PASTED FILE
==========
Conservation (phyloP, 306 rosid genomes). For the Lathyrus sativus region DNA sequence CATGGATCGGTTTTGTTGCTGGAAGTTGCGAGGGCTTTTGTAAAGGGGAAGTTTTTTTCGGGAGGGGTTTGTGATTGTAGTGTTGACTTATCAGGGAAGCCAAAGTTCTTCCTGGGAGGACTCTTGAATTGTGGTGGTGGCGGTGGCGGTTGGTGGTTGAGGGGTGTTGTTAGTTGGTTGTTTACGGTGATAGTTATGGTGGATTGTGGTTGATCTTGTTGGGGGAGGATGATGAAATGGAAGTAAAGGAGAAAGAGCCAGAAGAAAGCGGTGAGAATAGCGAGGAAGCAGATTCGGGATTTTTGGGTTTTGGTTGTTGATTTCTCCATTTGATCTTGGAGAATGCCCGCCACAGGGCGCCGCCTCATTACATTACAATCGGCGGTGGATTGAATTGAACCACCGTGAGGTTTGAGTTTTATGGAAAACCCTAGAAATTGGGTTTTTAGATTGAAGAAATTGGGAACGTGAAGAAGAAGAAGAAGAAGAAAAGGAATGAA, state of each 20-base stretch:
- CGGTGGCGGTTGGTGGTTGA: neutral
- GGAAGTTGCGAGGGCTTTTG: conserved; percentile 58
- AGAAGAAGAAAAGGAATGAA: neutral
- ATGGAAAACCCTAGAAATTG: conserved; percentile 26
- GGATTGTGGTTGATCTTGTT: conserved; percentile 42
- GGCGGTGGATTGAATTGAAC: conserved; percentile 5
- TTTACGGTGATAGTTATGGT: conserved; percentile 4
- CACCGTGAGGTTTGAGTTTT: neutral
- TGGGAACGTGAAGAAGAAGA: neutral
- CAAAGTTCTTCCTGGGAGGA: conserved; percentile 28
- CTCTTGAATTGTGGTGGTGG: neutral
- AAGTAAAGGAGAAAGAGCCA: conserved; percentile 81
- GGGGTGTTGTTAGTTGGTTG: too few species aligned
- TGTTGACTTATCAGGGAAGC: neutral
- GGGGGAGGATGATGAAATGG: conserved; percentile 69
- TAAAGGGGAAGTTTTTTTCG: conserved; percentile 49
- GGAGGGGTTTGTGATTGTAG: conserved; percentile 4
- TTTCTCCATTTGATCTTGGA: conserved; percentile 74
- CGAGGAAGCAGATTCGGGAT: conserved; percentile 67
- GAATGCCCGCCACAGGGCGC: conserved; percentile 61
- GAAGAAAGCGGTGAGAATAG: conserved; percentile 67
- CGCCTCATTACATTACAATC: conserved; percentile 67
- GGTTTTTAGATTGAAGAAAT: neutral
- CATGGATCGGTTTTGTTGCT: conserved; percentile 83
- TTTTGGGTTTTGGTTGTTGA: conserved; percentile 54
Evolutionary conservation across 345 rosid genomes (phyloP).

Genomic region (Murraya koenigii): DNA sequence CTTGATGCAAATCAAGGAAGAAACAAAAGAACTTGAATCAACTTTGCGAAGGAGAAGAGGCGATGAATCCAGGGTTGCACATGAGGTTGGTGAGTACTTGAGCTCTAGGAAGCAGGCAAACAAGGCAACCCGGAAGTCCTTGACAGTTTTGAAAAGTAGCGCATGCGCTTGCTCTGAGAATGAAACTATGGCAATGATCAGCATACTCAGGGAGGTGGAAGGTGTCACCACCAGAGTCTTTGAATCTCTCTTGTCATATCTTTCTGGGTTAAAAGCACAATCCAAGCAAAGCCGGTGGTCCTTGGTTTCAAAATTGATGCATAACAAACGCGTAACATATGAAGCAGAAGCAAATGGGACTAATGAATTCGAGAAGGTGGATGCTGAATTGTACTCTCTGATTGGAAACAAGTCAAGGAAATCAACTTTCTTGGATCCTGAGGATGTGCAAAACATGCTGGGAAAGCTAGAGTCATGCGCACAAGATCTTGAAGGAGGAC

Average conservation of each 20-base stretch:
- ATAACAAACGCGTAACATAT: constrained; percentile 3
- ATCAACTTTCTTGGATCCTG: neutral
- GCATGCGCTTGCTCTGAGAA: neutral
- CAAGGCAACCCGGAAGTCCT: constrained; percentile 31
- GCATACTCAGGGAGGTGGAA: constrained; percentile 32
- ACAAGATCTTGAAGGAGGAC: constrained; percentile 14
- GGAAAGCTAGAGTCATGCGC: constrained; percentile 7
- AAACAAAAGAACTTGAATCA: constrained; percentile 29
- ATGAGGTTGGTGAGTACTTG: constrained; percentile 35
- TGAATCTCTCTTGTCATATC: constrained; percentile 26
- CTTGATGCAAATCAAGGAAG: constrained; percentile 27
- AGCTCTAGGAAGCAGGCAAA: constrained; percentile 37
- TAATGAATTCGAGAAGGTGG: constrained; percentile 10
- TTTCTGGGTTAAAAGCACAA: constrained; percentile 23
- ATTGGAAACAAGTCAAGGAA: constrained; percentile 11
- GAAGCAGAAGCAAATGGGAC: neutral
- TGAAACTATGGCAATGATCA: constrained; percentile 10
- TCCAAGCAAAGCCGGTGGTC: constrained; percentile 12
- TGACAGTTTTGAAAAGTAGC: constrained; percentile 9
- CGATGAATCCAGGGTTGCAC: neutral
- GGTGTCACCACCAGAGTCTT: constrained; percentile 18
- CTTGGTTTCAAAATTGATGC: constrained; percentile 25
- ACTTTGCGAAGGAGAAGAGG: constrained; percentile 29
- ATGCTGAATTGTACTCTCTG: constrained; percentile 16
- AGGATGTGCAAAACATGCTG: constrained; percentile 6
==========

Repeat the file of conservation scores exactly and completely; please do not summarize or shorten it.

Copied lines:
Conservation (phyloP, 306 rosid genomes). For the Lathyrus sativus region DNA sequence CATGGATCGGTTTTGTTGCTGGAAGTTGCGAGGGCTTTTGTAAAGGGGAAGTTTTTTTCGGGAGGGGTTTGTGATTGTAGTGTTGACTTATCAGGGAAGCCAAAGTTCTTCCTGGGAGGACTCTTGAATTGTGGTGGTGGCGGTGGCGGTTGGTGGTTGAGGGGTGTTGTTAGTTGGTTGTTTACGGTGATAGTTATGGTGGATTGTGGTTGATCTTGTTGGGGGAGGATGATGAAATGGAAGTAAAGGAGAAAGAGCCAGAAGAAAGCGGTGAGAATAGCGAGGAAGCAGATTCGGGATTTTTGGGTTTTGGTTGTTGATTTCTCCATTTGATCTTGGAGAATGCCCGCCACAGGGCGCCGCCTCATTACATTACAATCGGCGGTGGATTGAATTGAACCACCGTGAGGTTTGAGTTTTATGGAAAACCCTAGAAATTGGGTTTTTAGATTGAAGAAATTGGGAACGTGAAGAAGAAGAAGAAGAAGAAAAGGAATGAA, state of each 20-base stretch:
- CGGTGGCGGTTGGTGGTTGA: neutral
- GGAAGTTGCGAGGGCTTTTG: conserved; percentile 58
- AGAAGAAGAAAAGGAATGAA: neutral
- ATGGAAAACCCTAGAAATTG: conserved; percentile 26
- GGATTGTGGTTGATCTTGTT: conserved; percentile 42
- GGCGGTGGATTGAATTGAAC: conserved; percentile 5
- TTTACGGTGATAGTTATGGT: conserved; percentile 4
- CACCGTGAGGTTTGAGTTTT: neutral
- TGGGAACGTGAAGAAGAAGA: neutral
- CAAAGTTCTTCCTGGGAGGA: conserved; percentile 28
- CTCTTGAATTGTGGTGGTGG: neutral
- AAGTAAAGGAGAAAGAGCCA: conserved; percentile 81
- GGGGTGTTGTTAGTTGGTTG: too few species aligned
- TGTTGACTTATCAGGGAAGC: neutral
- GGGGGAGGATGATGAAATGG: conserved; percentile 69
- TAAAGGGGAAGTTTTTTTCG: conserved; percentile 49
- GGAGGGGTTTGTGATTGTAG: conserved; percentile 4
- TTTCTCCATTTGATCTTGGA: conserved; percentile 74
- CGAGGAAGCAGATTCGGGAT: conserved; percentile 67
- GAATGCCCGCCACAGGGCGC: conserved; percentile 61
- GAAGAAAGCGGTGAGAATAG: conserved; percentile 67
- CGCCTCATTACATTACAATC: conserved; percentile 67
- GGTTTTTAGATTGAAGAAAT: neutral
- CATGGATCGGTTTTGTTGCT: conserved; percentile 83
- TTTTGGGTTTTGGTTGTTGA: conserved; percentile 54
Evolutionary conservation across 345 rosid genomes (phyloP).

Genomic region (Murraya koenigii): DNA sequence CTTGATGCAAATCAAGGAAGAAACAAAAGAACTTGAATCAACTTTGCGAAGGAGAAGAGGCGATGAATCCAGGGTTGCACATGAGGTTGGTGAGTACTTGAGCTCTAGGAAGCAGGCAAACAAGGCAACCCGGAAGTCCTTGACAGTTTTGAAAAGTAGCGCATGCGCTTGCTCTGAGAATGAAACTATGGCAATGATCAGCATACTCAGGGAGGTGGAAGGTGTCACCACCAGAGTCTTTGAATCTCTCTTGTCATATCTTTCTGGGTTAAAAGCACAATCCAAGCAAAGCCGGTGGTCCTTGGTTTCAAAATTGATGCATAACAAACGCGTAACATATGAAGCAGAAGCAAATGGGACTAATGAATTCGAGAAGGTGGATGCTGAATTGTACTCTCTGATTGGAAACAAGTCAAGGAAATCAACTTTCTTGGATCCTGAGGATGTGCAAAACATGCTGGGAAAGCTAGAGTCATGCGCACAAGATCTTGAAGGAGGAC

Average conservation of each 20-base stretch:
- ATAACAAACGCGTAACATAT: constrained; percentile 3
- ATCAACTTTCTTGGATCCTG: neutral
- GCATGCGCTTGCTCTGAGAA: neutral
- CAAGGCAACCCGGAAGTCCT: constrained; percentile 31
- GCATACTCAGGGAGGTGGAA: constrained; percentile 32
- ACAAGATCTTGAAGGAGGAC: constrained; percentile 14
- GGAAAGCTAGAGTCATGCGC: constrained; percentile 7
- AAACAAAAGAACTTGAATCA: constrained; percentile 29
- ATGAGGTTGGTGAGTACTTG: constrained; percentile 35
- TGAATCTCTCTTGTCATATC: constrained; percentile 26
- CTTGATGCAAATCAAGGAAG: constrained; percentile 27
- AGCTCTAGGAAGCAGGCAAA: constrained; percentile 37
- TAATGAATTCGAGAAGGTGG: constrained; percentile 10
- TTTCTGGGTTAAAAGCACAA: constrained; percentile 23
- ATTGGAAACAAGTCAAGGAA: constrained; percentile 11
- GAAGCAGAAGCAAATGGGAC: neutral
- TGAAACTATGGCAATGATCA: constrained; percentile 10
- TCCAAGCAAAGCCGGTGGTC: constrained; percentile 12
- TGACAGTTTTGAAAAGTAGC: constrained; percentile 9
- CGATGAATCCAGGGTTGCAC: neutral
- GGTGTCACCACCAGAGTCTT: constrained; percentile 18
- CTTGGTTTCAAAATTGATGC: constrained; percentile 25
- ACTTTGCGAAGGAGAAGAGG: constrained; percentile 29
- ATGCTGAATTGTACTCTCTG: constrained; percentile 16
- AGGATGTGCAAAACATGCTG: constrained; percentile 6